Flipped instruction is beneficial practice, as long as it is not done to often and it is done to a high level. During some of my field experience the teacher would often have a worksheet or online project to be completed before the next class period. If there was time they were allowed to finish in class. I was amazed at how the students got right to work collaborated and just asked questions when they got "stuck".
I would need to find the most common sticking point in my classes that is where I see the most benefit. Since I will be teaching a content area that incorporates active learning; I will need as much time as possible for individual instruction and mentor-ship as possible. One of the most beneficial areas that I would use FIM for would be welding, let me explain, It is an individual task that is as much like art as anything that I can imagine.
There are fine motor skills and a "feel" for what is right. To model instruction for students they must all be wearing a mask or shield. As an instructor I must do the same thing, which covers my face and mutes my instruction, not to mention the sound of the "buzzbox". It is sensory overload for students. I have learned some great tips in welding from YouTube videos and personal experience. I take notes and then go and try it in my garage. I do the same thing when I am stuck with an automotive or small engine that I cannot diagnose correctly. I enjoy it and usually try to problem solve myself, but once that has been exhausted their I am filthy, dripping sweat over cell phone watching a video of someone solving my very specific problem. It is an AH-HAH moment waiting at your fingertips.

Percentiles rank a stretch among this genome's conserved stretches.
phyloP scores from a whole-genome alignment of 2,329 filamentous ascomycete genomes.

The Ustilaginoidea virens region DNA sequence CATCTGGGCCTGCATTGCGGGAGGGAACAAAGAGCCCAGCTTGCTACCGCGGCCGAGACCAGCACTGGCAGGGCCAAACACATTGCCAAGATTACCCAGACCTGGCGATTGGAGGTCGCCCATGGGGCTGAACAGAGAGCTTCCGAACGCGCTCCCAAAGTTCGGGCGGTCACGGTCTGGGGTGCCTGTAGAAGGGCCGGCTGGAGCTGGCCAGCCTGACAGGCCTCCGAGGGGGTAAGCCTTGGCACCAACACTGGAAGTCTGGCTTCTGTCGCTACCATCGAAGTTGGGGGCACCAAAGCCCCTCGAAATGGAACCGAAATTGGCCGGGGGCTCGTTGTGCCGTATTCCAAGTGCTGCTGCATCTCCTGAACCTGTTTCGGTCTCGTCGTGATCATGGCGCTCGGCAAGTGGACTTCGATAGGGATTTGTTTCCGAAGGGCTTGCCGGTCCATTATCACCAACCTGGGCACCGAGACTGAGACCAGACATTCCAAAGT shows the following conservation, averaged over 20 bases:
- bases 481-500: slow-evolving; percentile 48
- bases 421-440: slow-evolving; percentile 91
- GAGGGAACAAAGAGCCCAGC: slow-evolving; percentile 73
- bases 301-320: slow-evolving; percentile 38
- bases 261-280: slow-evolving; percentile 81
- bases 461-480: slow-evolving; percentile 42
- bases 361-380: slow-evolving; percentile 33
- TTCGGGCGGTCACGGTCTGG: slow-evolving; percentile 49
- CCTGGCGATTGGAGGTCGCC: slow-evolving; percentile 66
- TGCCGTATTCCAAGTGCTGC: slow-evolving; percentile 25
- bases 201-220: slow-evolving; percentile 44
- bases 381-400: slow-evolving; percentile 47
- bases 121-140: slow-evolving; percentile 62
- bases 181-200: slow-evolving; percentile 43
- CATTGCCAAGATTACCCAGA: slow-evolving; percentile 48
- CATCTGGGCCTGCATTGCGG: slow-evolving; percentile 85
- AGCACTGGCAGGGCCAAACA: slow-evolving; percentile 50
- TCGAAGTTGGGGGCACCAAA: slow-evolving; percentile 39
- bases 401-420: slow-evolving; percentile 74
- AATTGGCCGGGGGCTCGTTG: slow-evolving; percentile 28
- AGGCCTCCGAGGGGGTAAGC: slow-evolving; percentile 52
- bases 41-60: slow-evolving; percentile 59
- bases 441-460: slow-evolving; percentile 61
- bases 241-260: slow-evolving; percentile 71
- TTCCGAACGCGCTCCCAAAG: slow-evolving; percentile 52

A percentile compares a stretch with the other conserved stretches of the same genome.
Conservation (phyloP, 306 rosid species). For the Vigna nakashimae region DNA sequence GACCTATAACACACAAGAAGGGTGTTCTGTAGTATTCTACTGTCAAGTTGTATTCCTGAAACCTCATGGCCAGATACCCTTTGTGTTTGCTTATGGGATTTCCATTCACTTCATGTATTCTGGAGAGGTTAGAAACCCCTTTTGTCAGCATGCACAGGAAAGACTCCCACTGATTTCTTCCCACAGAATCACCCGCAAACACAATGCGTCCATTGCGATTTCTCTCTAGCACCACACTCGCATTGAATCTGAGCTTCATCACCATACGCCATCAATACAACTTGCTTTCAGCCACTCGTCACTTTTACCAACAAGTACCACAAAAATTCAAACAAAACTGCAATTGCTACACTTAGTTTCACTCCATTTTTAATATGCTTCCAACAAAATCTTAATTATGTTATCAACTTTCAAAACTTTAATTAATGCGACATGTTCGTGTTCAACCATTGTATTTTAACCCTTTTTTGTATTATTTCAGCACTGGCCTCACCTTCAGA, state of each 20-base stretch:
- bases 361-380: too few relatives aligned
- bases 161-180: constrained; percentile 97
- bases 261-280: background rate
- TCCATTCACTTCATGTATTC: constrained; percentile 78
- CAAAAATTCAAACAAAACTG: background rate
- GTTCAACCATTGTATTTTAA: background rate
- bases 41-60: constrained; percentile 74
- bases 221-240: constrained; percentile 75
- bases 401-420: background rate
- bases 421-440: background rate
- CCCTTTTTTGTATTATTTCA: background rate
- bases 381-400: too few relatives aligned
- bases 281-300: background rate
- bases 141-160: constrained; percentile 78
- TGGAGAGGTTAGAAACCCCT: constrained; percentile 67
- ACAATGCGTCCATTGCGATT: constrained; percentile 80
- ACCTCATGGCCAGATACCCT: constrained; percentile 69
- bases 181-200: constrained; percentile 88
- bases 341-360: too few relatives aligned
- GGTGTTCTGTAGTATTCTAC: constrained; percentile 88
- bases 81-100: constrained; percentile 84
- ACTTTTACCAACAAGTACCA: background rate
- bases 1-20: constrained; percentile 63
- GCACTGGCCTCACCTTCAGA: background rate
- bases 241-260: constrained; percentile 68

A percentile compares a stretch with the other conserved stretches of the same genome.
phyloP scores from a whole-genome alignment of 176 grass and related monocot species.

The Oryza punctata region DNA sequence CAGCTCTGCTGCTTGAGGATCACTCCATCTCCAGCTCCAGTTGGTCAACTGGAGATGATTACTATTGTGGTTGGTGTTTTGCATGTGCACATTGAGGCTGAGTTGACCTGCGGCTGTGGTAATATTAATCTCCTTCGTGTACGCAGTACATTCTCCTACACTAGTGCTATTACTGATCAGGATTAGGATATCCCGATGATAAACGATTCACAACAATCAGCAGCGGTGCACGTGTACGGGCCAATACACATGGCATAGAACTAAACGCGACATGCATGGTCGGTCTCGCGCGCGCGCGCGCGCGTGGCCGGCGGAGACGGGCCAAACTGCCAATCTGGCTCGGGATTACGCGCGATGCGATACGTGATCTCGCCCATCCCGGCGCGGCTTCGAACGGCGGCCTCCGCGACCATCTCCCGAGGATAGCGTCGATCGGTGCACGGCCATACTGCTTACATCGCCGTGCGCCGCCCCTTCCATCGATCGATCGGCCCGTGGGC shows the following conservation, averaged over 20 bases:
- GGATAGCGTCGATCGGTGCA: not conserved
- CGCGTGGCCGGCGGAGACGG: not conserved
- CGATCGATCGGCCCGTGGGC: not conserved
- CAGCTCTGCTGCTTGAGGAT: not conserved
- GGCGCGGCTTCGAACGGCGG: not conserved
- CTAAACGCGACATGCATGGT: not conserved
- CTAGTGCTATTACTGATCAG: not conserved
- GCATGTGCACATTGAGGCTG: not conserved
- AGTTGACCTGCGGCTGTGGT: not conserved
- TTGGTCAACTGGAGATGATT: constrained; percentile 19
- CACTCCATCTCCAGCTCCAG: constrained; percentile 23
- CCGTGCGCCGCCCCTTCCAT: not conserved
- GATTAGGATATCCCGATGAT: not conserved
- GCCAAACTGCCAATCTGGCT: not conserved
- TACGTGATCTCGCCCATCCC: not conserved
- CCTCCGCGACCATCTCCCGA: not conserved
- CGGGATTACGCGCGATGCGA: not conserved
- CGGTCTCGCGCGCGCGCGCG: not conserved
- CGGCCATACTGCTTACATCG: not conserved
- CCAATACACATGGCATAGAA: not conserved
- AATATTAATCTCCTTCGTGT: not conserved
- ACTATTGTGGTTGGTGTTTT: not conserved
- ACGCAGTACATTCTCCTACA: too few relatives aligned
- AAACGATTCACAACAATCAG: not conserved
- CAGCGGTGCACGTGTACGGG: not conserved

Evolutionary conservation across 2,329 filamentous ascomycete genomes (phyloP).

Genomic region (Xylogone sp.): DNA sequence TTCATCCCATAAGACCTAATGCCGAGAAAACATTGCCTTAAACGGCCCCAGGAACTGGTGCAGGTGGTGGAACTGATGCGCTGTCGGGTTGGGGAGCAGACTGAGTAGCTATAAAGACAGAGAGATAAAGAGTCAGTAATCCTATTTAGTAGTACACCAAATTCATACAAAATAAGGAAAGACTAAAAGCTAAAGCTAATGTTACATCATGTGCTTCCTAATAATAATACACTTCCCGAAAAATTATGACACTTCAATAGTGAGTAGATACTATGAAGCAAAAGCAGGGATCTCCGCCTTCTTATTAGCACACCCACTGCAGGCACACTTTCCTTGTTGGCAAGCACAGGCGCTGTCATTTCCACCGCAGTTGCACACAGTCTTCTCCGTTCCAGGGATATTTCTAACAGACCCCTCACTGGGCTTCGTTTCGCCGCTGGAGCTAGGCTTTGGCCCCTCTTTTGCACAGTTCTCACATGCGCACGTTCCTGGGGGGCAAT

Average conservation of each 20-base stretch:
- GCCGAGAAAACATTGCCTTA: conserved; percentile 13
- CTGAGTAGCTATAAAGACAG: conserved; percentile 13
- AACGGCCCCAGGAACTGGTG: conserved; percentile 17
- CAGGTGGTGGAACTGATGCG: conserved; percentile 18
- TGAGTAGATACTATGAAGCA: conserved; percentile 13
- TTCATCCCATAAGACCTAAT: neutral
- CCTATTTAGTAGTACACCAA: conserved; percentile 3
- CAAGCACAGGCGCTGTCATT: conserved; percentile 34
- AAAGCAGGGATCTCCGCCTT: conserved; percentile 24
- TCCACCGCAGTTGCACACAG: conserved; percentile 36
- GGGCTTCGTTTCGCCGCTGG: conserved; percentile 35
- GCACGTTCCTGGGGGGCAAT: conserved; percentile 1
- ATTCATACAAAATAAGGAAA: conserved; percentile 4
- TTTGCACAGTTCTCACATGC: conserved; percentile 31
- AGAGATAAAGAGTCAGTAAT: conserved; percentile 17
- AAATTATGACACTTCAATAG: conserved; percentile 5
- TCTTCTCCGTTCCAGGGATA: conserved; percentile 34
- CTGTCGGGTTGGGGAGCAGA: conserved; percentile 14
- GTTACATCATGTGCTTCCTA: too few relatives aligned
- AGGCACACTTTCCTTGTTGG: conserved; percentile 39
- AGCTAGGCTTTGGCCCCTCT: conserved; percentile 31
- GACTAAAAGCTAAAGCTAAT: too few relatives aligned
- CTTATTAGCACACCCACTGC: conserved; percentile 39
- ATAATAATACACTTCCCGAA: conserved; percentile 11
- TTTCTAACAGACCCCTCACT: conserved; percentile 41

Here is a short film about FIM.